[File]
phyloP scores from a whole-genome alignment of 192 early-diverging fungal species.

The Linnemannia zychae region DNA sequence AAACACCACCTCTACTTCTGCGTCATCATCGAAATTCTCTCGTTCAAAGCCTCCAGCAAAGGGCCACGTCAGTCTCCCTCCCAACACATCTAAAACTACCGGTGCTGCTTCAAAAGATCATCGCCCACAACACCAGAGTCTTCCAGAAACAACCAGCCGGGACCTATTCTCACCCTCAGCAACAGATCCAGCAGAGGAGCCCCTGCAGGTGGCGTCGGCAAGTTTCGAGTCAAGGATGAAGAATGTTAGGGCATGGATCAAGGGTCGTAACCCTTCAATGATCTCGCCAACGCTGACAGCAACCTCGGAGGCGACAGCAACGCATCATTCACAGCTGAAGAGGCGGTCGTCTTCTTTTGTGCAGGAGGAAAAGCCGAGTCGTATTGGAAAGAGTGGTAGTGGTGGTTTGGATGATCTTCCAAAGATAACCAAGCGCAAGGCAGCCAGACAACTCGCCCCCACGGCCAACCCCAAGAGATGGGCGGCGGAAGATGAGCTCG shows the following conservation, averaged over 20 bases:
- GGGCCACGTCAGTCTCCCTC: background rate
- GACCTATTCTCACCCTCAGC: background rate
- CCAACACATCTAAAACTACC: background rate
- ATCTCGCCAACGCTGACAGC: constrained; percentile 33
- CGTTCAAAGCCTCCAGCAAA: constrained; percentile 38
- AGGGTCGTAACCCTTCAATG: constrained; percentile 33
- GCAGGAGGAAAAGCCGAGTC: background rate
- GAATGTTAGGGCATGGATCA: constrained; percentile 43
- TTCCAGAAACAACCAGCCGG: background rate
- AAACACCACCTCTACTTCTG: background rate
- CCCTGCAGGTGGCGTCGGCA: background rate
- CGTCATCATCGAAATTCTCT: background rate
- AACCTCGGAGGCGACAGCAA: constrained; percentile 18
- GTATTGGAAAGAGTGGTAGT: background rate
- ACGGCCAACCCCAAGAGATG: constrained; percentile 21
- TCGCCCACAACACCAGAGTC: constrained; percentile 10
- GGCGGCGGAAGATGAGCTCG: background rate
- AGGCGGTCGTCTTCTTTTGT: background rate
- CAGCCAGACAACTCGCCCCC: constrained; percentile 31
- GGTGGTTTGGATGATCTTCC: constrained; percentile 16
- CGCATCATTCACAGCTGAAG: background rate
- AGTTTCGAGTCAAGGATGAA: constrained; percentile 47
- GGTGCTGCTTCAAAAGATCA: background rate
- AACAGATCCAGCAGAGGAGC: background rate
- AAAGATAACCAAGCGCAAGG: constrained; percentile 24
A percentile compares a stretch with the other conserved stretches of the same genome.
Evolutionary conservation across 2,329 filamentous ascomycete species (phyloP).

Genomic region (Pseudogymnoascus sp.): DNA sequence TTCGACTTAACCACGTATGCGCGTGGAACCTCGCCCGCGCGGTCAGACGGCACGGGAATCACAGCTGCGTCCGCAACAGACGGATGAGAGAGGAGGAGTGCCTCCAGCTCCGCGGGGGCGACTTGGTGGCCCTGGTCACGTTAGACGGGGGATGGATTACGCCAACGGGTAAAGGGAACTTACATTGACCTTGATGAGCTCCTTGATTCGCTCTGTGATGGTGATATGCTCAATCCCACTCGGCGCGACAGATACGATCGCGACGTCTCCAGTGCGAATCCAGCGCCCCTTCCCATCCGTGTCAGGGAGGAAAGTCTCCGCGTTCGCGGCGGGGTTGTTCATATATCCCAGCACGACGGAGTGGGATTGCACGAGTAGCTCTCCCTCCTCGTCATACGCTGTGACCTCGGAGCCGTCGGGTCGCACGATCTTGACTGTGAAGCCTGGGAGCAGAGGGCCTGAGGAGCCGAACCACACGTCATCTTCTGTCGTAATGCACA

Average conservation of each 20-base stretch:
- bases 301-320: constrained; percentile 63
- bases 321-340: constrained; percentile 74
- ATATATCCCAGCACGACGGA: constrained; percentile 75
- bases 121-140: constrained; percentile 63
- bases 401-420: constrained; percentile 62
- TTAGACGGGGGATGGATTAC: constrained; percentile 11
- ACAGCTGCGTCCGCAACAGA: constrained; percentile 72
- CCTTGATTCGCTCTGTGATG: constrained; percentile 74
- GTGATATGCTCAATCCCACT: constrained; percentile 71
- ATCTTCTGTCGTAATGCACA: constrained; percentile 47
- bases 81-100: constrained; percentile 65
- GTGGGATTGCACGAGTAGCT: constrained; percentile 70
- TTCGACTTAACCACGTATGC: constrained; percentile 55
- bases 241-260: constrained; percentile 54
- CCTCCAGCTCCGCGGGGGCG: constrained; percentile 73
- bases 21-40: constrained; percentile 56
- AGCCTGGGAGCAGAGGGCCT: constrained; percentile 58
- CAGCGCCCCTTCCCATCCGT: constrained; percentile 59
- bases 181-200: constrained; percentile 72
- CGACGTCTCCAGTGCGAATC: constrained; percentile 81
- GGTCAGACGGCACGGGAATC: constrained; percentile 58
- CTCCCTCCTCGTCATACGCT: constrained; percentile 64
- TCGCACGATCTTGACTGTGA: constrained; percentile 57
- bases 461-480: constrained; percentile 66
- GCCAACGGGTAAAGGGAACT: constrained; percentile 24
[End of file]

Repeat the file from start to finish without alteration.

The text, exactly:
phyloP scores from a whole-genome alignment of 192 early-diverging fungal species.

The Linnemannia zychae region DNA sequence AAACACCACCTCTACTTCTGCGTCATCATCGAAATTCTCTCGTTCAAAGCCTCCAGCAAAGGGCCACGTCAGTCTCCCTCCCAACACATCTAAAACTACCGGTGCTGCTTCAAAAGATCATCGCCCACAACACCAGAGTCTTCCAGAAACAACCAGCCGGGACCTATTCTCACCCTCAGCAACAGATCCAGCAGAGGAGCCCCTGCAGGTGGCGTCGGCAAGTTTCGAGTCAAGGATGAAGAATGTTAGGGCATGGATCAAGGGTCGTAACCCTTCAATGATCTCGCCAACGCTGACAGCAACCTCGGAGGCGACAGCAACGCATCATTCACAGCTGAAGAGGCGGTCGTCTTCTTTTGTGCAGGAGGAAAAGCCGAGTCGTATTGGAAAGAGTGGTAGTGGTGGTTTGGATGATCTTCCAAAGATAACCAAGCGCAAGGCAGCCAGACAACTCGCCCCCACGGCCAACCCCAAGAGATGGGCGGCGGAAGATGAGCTCG shows the following conservation, averaged over 20 bases:
- GGGCCACGTCAGTCTCCCTC: background rate
- GACCTATTCTCACCCTCAGC: background rate
- CCAACACATCTAAAACTACC: background rate
- ATCTCGCCAACGCTGACAGC: constrained; percentile 33
- CGTTCAAAGCCTCCAGCAAA: constrained; percentile 38
- AGGGTCGTAACCCTTCAATG: constrained; percentile 33
- GCAGGAGGAAAAGCCGAGTC: background rate
- GAATGTTAGGGCATGGATCA: constrained; percentile 43
- TTCCAGAAACAACCAGCCGG: background rate
- AAACACCACCTCTACTTCTG: background rate
- CCCTGCAGGTGGCGTCGGCA: background rate
- CGTCATCATCGAAATTCTCT: background rate
- AACCTCGGAGGCGACAGCAA: constrained; percentile 18
- GTATTGGAAAGAGTGGTAGT: background rate
- ACGGCCAACCCCAAGAGATG: constrained; percentile 21
- TCGCCCACAACACCAGAGTC: constrained; percentile 10
- GGCGGCGGAAGATGAGCTCG: background rate
- AGGCGGTCGTCTTCTTTTGT: background rate
- CAGCCAGACAACTCGCCCCC: constrained; percentile 31
- GGTGGTTTGGATGATCTTCC: constrained; percentile 16
- CGCATCATTCACAGCTGAAG: background rate
- AGTTTCGAGTCAAGGATGAA: constrained; percentile 47
- GGTGCTGCTTCAAAAGATCA: background rate
- AACAGATCCAGCAGAGGAGC: background rate
- AAAGATAACCAAGCGCAAGG: constrained; percentile 24
A percentile compares a stretch with the other conserved stretches of the same genome.
Evolutionary conservation across 2,329 filamentous ascomycete species (phyloP).

Genomic region (Pseudogymnoascus sp.): DNA sequence TTCGACTTAACCACGTATGCGCGTGGAACCTCGCCCGCGCGGTCAGACGGCACGGGAATCACAGCTGCGTCCGCAACAGACGGATGAGAGAGGAGGAGTGCCTCCAGCTCCGCGGGGGCGACTTGGTGGCCCTGGTCACGTTAGACGGGGGATGGATTACGCCAACGGGTAAAGGGAACTTACATTGACCTTGATGAGCTCCTTGATTCGCTCTGTGATGGTGATATGCTCAATCCCACTCGGCGCGACAGATACGATCGCGACGTCTCCAGTGCGAATCCAGCGCCCCTTCCCATCCGTGTCAGGGAGGAAAGTCTCCGCGTTCGCGGCGGGGTTGTTCATATATCCCAGCACGACGGAGTGGGATTGCACGAGTAGCTCTCCCTCCTCGTCATACGCTGTGACCTCGGAGCCGTCGGGTCGCACGATCTTGACTGTGAAGCCTGGGAGCAGAGGGCCTGAGGAGCCGAACCACACGTCATCTTCTGTCGTAATGCACA

Average conservation of each 20-base stretch:
- bases 301-320: constrained; percentile 63
- bases 321-340: constrained; percentile 74
- ATATATCCCAGCACGACGGA: constrained; percentile 75
- bases 121-140: constrained; percentile 63
- bases 401-420: constrained; percentile 62
- TTAGACGGGGGATGGATTAC: constrained; percentile 11
- ACAGCTGCGTCCGCAACAGA: constrained; percentile 72
- CCTTGATTCGCTCTGTGATG: constrained; percentile 74
- GTGATATGCTCAATCCCACT: constrained; percentile 71
- ATCTTCTGTCGTAATGCACA: constrained; percentile 47
- bases 81-100: constrained; percentile 65
- GTGGGATTGCACGAGTAGCT: constrained; percentile 70
- TTCGACTTAACCACGTATGC: constrained; percentile 55
- bases 241-260: constrained; percentile 54
- CCTCCAGCTCCGCGGGGGCG: constrained; percentile 73
- bases 21-40: constrained; percentile 56
- AGCCTGGGAGCAGAGGGCCT: constrained; percentile 58
- CAGCGCCCCTTCCCATCCGT: constrained; percentile 59
- bases 181-200: constrained; percentile 72
- CGACGTCTCCAGTGCGAATC: constrained; percentile 81
- GGTCAGACGGCACGGGAATC: constrained; percentile 58
- CTCCCTCCTCGTCATACGCT: constrained; percentile 64
- TCGCACGATCTTGACTGTGA: constrained; percentile 57
- bases 461-480: constrained; percentile 66
- GCCAACGGGTAAAGGGAACT: constrained; percentile 24